|Year : 2015 | Volume
| Issue : 3 | Page : 130-133
Locally aggressive aneurysmal bone cyst of C4 vertebra treated by total en bloc excision and anterior plus posterior cervical instrumentation
Himanshu N Parmar1, Vinod A Agrawal2, Munjal S Shah2, Saurav N Nanda2
1 Department of Orthopedics, B.J. Medical College, Ahmedabad, Gujarat, India
2 Department of Orthopedics, Lilavati Hospital, Bandra, Mumbai, Maharashtra, India
|Date of Web Publication||28-Jul-2015|
Dr. Himanshu N Parmar
73, Sunrise Appartment 14, Opposite Lilavati Hospital, Near Bandra Reclamation, Bandra (W), Mumbai - 400 050, Maharashtra
Source of Support: None, Conflict of Interest: None
| Abstract|| |
We are presenting a case of cervical (C4) aneurysmal bone cyst in a 13-year-old girl, came to the outpatient department with neck pain and stiffness since 6 months and normal neurology. We did an en bloc excision of locally aggressive tumor through anterior plus posterior approach and stabilization by lateral mass screw fixation and anterior cervical instrumentation. Involvement of several adjacent cervical vertebrae by an aneurysmal bone cyst is rare, and conventional treatment with curettage and bone grafting is most likely to carry a high rate of recurrence and spinal instability. We recommend complete excision of the tumor and instrumentation in a single stage to avoid instability.
Keywords: Aneurysmal bone cyst, anterior cervical stabilization and fusion, lateral mass screw fixation, total en bloc excision
|How to cite this article:|
Parmar HN, Agrawal VA, Shah MS, Nanda SN. Locally aggressive aneurysmal bone cyst of C4 vertebra treated by total en bloc excision and anterior plus posterior cervical instrumentation. J Craniovert Jun Spine 2015;6:130-3
|How to cite this URL:|
Parmar HN, Agrawal VA, Shah MS, Nanda SN. Locally aggressive aneurysmal bone cyst of C4 vertebra treated by total en bloc excision and anterior plus posterior cervical instrumentation. J Craniovert Jun Spine [serial online] 2015 [cited 2022 Jan 22];6:130-3. Available from: https://www.jcvjs.com/text.asp?2015/6/3/130/161595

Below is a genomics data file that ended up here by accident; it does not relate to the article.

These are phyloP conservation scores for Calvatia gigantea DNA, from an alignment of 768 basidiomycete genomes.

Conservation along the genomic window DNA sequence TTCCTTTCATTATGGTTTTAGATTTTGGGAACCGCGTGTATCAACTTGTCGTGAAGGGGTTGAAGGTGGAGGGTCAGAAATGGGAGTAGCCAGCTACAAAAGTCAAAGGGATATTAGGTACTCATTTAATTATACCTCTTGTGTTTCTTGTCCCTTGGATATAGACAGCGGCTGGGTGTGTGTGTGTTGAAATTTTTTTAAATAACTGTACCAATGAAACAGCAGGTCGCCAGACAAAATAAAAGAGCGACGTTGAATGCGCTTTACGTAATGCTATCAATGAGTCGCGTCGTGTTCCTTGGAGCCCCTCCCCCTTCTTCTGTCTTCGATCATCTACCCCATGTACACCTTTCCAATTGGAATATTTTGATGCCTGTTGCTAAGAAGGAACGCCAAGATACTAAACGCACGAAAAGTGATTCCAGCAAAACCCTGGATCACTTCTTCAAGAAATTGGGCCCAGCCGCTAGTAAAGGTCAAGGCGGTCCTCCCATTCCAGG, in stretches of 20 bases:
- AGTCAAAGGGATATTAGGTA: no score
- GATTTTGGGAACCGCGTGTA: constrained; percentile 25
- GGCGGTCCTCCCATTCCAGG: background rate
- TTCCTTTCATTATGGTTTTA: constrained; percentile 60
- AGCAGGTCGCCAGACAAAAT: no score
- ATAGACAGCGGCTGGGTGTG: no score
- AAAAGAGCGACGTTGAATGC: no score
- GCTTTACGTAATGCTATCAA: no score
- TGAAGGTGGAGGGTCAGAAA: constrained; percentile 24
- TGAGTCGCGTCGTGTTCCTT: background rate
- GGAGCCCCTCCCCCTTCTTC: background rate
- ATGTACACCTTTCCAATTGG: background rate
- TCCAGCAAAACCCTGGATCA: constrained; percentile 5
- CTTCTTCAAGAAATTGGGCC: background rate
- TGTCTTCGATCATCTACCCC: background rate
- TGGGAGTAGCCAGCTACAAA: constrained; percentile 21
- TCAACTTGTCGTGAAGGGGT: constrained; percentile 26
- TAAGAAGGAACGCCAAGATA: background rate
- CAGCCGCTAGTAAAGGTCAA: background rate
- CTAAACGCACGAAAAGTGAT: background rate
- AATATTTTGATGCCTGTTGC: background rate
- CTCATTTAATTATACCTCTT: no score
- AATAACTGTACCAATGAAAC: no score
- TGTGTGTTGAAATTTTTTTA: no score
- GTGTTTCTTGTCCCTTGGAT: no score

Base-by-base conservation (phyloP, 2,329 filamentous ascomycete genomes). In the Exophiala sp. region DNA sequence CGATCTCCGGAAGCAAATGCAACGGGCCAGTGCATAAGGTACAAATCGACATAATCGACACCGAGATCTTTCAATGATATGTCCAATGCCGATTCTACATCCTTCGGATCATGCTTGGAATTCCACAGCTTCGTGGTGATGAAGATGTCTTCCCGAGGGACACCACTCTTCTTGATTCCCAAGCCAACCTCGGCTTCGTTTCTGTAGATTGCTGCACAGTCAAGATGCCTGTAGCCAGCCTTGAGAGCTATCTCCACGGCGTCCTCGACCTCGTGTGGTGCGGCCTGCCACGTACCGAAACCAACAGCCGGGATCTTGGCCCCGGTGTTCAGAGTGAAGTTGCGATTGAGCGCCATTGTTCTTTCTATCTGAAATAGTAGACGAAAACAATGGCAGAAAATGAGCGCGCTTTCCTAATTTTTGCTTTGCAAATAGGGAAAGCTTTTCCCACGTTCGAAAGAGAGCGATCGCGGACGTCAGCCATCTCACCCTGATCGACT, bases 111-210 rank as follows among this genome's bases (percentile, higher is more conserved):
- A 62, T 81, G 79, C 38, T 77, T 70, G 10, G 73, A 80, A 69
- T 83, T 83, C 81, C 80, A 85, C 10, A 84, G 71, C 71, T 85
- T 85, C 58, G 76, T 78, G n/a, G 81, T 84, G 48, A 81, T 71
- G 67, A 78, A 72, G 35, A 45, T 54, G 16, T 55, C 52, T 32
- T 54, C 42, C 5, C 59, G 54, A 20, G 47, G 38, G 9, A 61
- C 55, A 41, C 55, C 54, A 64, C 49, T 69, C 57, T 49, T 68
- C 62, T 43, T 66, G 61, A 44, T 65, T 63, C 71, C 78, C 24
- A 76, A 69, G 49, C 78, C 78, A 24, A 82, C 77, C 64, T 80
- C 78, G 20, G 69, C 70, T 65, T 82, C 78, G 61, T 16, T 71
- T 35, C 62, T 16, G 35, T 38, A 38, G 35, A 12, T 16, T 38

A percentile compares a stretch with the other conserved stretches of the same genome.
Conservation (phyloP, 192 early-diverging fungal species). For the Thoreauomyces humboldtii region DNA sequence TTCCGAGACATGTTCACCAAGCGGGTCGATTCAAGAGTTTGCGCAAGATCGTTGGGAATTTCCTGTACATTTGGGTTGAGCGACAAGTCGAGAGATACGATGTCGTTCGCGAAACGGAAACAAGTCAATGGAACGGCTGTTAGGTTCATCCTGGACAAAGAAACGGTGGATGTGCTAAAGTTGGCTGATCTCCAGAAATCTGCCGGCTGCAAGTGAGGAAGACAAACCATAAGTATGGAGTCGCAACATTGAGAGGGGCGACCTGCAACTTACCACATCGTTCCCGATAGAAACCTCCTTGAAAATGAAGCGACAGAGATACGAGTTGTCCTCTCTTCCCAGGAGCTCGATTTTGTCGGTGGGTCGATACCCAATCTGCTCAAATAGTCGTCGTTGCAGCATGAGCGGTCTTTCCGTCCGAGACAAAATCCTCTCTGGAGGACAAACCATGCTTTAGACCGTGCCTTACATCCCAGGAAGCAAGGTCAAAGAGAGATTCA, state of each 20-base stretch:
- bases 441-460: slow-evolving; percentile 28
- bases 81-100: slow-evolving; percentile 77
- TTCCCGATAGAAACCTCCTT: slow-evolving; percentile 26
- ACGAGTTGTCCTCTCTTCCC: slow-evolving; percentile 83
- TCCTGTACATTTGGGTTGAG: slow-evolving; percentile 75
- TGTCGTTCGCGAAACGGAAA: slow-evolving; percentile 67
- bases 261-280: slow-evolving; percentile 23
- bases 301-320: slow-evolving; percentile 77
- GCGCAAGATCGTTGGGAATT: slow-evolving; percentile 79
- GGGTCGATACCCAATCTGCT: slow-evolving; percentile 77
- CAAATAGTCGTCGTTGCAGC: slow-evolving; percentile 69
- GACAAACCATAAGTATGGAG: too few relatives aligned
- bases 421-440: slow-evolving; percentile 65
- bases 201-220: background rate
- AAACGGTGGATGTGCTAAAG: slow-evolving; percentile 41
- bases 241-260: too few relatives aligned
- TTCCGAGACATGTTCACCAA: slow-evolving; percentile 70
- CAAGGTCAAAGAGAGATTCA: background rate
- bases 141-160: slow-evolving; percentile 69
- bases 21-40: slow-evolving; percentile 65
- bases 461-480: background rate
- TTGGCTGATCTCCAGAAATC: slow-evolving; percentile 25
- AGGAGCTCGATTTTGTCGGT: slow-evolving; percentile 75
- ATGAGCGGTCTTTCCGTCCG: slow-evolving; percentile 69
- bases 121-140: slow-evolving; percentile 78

| Introduction|| |
Aneurysmal bone cyst (ABC) is an expansile lytic lesions, comprising thin walled cystic cavities filled with blood. These lesions are more commonly seen in pediatric age group with a slight predominance in females. They comprise 15% of all kinds of primary spine tumors.  Although they can be located in all bone types, they are often found in flat bones, the pelvis, and the metaphysis of long bones. Approximately 10-30% of such cysts affect the spine, mostly the thoracic and the lumbar regions. ,,,
Within the spine, the lesion spans the posterior elements, extend in an anterior manner to include the pedicles, the vertebral bodies, and the paraspinal areas. About 2% of ABCs are encountered in the cervical spine and generally involve the laminae, pedicles, spinous processes and occasionally extend to the facet joints and vertebral body. 
Total en bloc excision is usually associated with a good outcome but may be difficult to achieve in the cervical spine due to the close proximity of neurovascular structures and resultant instability. Fusion and stabilization with instrumentation have often been avoided in children due to concern over instability following future axial skeletal growth.